One of these features is the incentivization of weak miners to participate in the network without joining a mining pool. This incentive is based on game theory and works by giving miners an incentive for distributing hash power equally among the shards. This also increases decentralization.
Another way that decentralization is encouraged is through the use of multiple cheap nodes which are joined in a cluster to make a super-full node. By using cheap nodes in clusters to create super-full nodes, the project avoids the high expenses that super-full nodes are subject to in high transaction per second environments.
The network increases security by providing every transaction with the protection of 50% of the network hash power. By combining this protection with network decentralization it become nearly impossible for a bad actor to conduct a double-spending attack.
The structure of QuarkChain is reliant on two layers. The first layer consists of sharding blockchains, called shards, and the second layer is the root blockchain which is used to confirm shards blocks and provide security for the entire network.
QuarkChain has also built-in support for cross-shard transactions, and was built so that one account can be used for all the shards. It was also designed so that a single smart wallet is used to hold all the cryptocurrencies that can be associated with various shards.
The benefit of the cross-shard transactions is that they can be issued anytime, and can be confirmed within minutes. The cross-shard transaction throughput also increases linearly as the number of total shards increases, providing scalability.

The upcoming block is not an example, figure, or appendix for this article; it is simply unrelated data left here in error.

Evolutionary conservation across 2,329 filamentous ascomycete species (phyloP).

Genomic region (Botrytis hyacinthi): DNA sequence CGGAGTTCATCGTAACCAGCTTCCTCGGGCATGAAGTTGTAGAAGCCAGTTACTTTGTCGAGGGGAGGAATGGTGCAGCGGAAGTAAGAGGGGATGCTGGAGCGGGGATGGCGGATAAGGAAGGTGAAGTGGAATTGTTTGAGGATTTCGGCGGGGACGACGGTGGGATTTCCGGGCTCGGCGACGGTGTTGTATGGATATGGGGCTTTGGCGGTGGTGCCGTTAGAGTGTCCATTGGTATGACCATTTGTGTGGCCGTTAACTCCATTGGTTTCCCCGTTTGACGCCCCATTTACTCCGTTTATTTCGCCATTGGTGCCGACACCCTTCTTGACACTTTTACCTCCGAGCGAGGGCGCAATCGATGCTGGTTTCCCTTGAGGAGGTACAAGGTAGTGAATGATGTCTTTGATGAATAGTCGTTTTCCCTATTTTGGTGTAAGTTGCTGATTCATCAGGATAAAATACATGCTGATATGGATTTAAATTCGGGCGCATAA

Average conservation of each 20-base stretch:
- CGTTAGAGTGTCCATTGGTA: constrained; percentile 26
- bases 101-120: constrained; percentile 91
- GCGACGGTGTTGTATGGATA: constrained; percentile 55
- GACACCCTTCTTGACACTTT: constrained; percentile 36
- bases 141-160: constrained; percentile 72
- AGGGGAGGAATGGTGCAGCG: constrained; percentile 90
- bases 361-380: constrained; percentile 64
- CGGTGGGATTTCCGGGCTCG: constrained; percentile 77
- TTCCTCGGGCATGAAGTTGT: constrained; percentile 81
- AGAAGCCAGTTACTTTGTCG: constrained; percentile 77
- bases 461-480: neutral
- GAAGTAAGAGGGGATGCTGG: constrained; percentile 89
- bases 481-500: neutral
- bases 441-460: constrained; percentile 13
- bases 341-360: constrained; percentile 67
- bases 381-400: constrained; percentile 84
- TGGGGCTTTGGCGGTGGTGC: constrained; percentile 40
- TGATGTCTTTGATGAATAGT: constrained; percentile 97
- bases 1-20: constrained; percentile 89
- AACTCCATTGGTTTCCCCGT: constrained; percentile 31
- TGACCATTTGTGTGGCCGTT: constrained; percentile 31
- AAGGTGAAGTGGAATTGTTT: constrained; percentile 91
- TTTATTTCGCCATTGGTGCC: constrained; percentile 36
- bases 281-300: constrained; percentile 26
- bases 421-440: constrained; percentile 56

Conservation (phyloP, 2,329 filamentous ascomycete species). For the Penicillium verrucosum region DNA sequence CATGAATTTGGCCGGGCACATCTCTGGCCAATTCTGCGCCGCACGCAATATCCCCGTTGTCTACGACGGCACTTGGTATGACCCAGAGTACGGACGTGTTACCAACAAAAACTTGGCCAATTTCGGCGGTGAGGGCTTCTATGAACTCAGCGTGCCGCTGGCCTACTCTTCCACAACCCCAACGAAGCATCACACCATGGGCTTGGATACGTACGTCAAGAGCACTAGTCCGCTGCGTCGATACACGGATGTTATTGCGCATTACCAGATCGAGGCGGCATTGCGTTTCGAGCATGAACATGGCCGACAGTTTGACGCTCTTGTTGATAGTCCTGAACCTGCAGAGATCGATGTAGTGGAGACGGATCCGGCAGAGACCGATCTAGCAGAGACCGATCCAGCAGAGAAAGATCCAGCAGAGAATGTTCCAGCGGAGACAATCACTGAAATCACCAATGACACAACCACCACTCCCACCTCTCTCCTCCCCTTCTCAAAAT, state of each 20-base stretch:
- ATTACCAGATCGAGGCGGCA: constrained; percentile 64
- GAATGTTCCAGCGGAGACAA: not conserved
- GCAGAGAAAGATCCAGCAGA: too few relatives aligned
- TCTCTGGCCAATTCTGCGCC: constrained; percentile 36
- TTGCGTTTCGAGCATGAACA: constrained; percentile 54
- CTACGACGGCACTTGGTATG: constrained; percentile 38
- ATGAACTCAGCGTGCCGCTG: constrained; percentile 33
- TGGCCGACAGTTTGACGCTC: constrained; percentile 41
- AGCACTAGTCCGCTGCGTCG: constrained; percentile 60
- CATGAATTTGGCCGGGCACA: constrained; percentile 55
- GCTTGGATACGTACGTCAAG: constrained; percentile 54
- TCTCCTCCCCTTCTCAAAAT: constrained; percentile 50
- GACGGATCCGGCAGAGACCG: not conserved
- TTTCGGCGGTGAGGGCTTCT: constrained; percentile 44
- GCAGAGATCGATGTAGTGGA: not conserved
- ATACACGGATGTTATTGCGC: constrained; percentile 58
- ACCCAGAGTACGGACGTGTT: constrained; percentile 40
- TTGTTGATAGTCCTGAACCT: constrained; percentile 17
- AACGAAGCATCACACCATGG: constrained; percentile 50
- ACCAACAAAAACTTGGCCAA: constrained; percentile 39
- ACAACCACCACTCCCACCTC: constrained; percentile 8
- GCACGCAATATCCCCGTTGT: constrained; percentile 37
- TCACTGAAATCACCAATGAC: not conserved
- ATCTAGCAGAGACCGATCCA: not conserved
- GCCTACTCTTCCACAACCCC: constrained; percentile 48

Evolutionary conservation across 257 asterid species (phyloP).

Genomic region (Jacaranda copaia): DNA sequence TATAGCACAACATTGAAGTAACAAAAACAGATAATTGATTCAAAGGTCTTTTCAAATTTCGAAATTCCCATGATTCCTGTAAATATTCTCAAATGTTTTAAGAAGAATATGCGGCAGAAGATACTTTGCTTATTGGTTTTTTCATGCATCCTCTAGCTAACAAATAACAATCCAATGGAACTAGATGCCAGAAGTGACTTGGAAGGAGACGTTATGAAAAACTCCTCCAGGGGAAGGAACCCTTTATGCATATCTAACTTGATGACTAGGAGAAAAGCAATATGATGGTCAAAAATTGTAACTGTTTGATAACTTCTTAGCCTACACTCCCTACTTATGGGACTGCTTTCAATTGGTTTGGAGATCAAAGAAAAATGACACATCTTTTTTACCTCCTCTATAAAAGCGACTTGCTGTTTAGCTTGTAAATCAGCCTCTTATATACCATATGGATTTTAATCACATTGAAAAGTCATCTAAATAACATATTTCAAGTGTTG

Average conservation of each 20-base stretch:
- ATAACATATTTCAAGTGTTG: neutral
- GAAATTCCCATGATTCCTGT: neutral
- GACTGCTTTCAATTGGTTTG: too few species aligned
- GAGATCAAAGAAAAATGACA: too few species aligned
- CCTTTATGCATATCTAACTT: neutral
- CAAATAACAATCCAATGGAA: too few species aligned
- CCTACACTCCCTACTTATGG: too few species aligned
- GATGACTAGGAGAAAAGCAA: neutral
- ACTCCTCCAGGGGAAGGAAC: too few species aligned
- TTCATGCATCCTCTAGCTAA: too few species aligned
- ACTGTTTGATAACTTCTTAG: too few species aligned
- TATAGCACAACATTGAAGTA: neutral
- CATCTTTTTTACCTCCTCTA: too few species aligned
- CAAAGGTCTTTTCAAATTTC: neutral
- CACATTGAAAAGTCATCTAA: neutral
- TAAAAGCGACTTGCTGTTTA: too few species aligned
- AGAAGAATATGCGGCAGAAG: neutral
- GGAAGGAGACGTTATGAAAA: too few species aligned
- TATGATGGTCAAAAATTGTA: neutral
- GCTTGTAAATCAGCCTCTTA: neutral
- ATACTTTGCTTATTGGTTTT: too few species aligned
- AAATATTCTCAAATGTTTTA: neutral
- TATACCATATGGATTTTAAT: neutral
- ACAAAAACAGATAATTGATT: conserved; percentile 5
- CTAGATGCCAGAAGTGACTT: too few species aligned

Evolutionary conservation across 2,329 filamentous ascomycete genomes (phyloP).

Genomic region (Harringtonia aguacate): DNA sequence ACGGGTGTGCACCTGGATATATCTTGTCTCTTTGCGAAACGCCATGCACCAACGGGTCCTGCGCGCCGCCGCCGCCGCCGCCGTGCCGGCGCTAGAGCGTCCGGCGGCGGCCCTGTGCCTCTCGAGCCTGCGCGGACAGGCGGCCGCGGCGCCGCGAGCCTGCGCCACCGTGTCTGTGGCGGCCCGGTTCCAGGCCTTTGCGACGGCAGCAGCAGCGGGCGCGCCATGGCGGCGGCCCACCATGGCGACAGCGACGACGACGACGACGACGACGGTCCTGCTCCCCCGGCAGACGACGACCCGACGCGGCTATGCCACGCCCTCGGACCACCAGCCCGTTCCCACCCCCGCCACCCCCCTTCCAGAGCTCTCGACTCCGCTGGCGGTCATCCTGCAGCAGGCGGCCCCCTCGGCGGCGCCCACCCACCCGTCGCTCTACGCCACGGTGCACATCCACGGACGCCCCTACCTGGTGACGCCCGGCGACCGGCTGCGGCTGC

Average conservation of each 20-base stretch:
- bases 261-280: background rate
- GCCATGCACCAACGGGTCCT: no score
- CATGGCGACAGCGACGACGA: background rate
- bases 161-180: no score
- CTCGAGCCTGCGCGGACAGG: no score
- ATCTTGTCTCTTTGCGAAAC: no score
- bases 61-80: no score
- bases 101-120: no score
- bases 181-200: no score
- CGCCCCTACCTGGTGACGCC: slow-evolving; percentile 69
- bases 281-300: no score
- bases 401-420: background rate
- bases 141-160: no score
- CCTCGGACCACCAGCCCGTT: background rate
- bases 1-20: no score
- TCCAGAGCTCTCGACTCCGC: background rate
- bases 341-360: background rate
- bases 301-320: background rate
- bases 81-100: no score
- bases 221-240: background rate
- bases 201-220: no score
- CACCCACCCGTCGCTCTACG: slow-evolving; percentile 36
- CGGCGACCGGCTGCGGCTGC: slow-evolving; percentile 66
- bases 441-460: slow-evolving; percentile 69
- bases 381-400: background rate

QuarkChain has offered several ways for the community to get involved in the project. The testnet for the project was only launched in May 2018, but prior to the launch they actively recruited 100 volunteers from the community to act as beta testers. It also welcomes anyone with blockchain development experience and a strong technical background to get involved in the project.
On September 17, 2018 the team made their code open source on Github so that anyone can inspect it. Further, they are running a developers contest to see who can build a QuarkChain testnet by running their own nodes/clusters and achieve the greatest transactions per second utilizing a provided load test. The winner will receive 1 BTC, with additional prizes for places 2 through 10.
Currently the peak testnet performance is 14,755.25 transactions per second.
QuarkChain tokens have the ticker symbol QKC and they are currently ERC-20 compatible tokens on the Ethereum blockchain. Once the QuarkChain mainnet is launched these will be converted to native tokens through a premine, and in the future miners will produce QKC tokens.
QuarkChain held their ICO in June 2018, raising $20 million at a token price of $0.0197. There was a total of 10 billion tokens created, with 20% allocated to the ICO sale. The rest of the tokens were allocated as follows: 15% to the development team, 5% to the project advisors, and 15% for the QuarkChain foundation.
The remaining 45% are to be allocated for marketing, mining and to the community. It’s already been noted by the QuarkChain team that mining is likely to create some inflation in the future.
The price of QKC jumped to $0.268 just one day after the ICO, but by June 9, it declined by more than half to $0.129677. After a quick pop higher in June it steadily declined to a low of $0.021378 by August 14, but has been recovering slowly, but surely since then and as of October 8, 2018 is trading at $0.0594, which is still a very nice return from the June 3 ICO price.